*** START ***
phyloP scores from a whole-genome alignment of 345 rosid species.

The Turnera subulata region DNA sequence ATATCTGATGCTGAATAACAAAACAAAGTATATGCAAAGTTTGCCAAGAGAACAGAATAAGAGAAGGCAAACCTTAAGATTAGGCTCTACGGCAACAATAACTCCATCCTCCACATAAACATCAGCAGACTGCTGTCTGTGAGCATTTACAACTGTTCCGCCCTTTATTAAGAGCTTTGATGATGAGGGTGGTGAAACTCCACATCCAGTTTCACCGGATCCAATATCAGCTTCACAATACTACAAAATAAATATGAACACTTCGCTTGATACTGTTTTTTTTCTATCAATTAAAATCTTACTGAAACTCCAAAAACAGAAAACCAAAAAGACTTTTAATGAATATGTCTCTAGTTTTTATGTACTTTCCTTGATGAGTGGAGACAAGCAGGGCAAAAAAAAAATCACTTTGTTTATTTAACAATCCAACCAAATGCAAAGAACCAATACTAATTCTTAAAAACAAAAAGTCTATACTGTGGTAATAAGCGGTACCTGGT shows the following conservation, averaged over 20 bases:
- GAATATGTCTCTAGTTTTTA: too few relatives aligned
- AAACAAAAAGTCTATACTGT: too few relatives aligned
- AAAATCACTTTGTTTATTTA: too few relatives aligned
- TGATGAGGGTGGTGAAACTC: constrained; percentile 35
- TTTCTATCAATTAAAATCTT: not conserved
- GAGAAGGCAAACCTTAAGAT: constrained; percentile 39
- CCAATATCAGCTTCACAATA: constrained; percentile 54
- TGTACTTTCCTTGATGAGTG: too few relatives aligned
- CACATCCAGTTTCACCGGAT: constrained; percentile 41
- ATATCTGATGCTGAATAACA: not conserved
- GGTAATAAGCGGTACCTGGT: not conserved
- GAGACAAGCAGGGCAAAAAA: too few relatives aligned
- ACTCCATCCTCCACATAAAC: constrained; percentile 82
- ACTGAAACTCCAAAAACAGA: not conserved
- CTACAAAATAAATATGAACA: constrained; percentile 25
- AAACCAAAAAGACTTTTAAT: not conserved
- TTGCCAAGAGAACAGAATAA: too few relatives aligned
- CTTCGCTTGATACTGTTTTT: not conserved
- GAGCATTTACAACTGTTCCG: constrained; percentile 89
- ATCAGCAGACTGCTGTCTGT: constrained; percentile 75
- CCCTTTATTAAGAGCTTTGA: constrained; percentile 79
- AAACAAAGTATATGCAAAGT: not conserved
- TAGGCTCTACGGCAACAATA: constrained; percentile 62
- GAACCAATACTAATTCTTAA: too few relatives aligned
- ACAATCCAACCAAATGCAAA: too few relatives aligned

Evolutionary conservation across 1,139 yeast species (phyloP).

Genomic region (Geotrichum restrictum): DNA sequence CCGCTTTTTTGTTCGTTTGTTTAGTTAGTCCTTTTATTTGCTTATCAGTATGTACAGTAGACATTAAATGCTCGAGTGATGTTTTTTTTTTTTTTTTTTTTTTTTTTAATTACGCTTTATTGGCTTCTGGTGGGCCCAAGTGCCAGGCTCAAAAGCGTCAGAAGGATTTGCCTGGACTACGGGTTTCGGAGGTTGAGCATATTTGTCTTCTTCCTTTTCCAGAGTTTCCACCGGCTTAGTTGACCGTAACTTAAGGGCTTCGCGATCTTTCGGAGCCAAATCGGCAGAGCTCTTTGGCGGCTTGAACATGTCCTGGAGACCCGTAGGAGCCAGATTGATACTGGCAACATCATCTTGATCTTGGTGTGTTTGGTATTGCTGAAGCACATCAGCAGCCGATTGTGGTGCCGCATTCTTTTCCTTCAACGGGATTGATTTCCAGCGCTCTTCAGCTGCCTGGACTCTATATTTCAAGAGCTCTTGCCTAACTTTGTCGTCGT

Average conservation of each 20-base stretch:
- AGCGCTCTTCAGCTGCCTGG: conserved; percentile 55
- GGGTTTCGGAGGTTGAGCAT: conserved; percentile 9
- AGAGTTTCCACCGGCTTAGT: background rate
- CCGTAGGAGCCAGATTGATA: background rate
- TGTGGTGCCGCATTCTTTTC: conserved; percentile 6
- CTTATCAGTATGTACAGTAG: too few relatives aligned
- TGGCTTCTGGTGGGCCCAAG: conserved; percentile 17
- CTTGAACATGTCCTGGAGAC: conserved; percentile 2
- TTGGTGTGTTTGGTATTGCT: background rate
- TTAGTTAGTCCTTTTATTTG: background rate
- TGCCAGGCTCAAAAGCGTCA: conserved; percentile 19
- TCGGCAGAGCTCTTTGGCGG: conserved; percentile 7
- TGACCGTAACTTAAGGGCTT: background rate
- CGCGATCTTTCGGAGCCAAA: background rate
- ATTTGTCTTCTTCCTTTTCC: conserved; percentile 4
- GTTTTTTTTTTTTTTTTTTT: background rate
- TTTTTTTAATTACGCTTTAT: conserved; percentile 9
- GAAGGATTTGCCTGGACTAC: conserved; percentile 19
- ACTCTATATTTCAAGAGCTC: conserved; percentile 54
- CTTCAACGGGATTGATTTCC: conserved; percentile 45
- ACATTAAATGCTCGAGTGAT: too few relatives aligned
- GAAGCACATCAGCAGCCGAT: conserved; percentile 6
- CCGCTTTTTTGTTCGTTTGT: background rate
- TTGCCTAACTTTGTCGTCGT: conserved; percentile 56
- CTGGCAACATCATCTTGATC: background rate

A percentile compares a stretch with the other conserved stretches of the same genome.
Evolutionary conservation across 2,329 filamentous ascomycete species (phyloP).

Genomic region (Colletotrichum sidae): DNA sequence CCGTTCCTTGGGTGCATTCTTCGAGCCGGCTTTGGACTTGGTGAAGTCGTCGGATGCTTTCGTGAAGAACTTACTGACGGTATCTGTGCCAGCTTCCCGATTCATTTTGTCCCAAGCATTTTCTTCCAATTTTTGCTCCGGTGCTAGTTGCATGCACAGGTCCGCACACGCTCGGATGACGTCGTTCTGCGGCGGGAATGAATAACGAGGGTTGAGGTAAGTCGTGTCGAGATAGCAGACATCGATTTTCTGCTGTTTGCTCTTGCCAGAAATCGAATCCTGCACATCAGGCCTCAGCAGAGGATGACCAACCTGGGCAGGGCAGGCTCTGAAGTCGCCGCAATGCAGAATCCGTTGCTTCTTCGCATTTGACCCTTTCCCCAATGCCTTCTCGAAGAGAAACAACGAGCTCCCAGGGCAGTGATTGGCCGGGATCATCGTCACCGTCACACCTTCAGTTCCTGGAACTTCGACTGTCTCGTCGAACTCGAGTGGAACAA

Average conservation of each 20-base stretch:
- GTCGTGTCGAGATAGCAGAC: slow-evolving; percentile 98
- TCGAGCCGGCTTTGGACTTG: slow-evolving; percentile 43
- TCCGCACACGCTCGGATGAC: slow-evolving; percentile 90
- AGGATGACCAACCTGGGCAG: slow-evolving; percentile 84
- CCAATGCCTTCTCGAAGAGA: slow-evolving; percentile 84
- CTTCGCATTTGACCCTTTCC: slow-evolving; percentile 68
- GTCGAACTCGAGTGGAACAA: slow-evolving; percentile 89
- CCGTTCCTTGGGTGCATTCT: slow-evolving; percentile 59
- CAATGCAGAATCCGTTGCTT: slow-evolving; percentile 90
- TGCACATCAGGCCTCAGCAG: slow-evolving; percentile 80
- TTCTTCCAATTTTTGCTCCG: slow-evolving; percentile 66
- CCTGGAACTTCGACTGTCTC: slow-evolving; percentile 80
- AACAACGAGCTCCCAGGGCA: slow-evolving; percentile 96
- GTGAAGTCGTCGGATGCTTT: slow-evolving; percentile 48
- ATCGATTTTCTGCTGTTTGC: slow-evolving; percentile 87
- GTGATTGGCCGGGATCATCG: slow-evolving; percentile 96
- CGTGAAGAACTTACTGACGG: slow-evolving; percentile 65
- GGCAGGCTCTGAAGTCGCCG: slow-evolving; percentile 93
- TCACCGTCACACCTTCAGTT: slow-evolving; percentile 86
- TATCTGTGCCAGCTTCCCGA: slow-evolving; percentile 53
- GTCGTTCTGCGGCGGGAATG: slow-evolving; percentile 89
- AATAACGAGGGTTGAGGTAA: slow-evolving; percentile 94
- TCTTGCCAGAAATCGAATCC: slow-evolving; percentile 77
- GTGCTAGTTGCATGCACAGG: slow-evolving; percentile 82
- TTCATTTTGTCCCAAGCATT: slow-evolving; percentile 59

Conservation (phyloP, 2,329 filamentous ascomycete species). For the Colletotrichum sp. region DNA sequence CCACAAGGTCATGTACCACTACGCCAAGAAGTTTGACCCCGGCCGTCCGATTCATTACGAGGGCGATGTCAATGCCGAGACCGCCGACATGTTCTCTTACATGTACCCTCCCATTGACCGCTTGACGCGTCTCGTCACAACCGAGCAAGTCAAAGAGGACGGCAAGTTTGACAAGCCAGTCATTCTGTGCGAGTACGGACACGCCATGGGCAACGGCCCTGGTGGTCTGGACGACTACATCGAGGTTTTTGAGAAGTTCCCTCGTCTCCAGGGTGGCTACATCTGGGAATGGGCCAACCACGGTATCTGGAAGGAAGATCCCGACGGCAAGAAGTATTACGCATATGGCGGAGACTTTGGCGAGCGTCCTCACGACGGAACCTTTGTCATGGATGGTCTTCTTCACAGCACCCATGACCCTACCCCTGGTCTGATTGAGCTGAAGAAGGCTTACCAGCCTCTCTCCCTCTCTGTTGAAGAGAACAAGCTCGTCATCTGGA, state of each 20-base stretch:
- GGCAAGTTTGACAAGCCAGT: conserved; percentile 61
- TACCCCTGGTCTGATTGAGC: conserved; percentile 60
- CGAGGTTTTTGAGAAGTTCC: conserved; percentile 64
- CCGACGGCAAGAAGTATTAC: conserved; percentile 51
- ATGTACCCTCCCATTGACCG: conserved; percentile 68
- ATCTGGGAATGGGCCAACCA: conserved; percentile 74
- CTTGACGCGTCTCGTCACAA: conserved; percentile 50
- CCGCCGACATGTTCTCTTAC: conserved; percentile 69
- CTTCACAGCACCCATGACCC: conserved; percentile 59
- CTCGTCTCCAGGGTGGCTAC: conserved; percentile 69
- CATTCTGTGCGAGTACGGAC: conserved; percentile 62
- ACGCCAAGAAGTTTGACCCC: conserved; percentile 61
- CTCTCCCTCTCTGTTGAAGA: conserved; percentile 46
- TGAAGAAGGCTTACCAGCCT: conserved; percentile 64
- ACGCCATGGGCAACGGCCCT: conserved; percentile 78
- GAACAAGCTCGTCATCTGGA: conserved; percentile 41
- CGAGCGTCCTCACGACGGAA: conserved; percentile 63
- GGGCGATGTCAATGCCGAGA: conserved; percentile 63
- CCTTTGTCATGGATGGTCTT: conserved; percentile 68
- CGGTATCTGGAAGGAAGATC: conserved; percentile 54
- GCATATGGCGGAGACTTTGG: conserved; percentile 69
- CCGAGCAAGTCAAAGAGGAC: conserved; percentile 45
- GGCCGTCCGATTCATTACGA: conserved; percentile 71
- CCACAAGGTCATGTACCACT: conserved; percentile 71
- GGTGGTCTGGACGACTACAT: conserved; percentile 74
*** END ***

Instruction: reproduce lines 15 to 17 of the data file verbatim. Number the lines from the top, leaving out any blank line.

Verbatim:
- ACTCCATCCTCCACATAAAC: constrained; percentile 82
- ACTGAAACTCCAAAAACAGA: not conserved
- CTACAAAATAAATATGAACA: constrained; percentile 25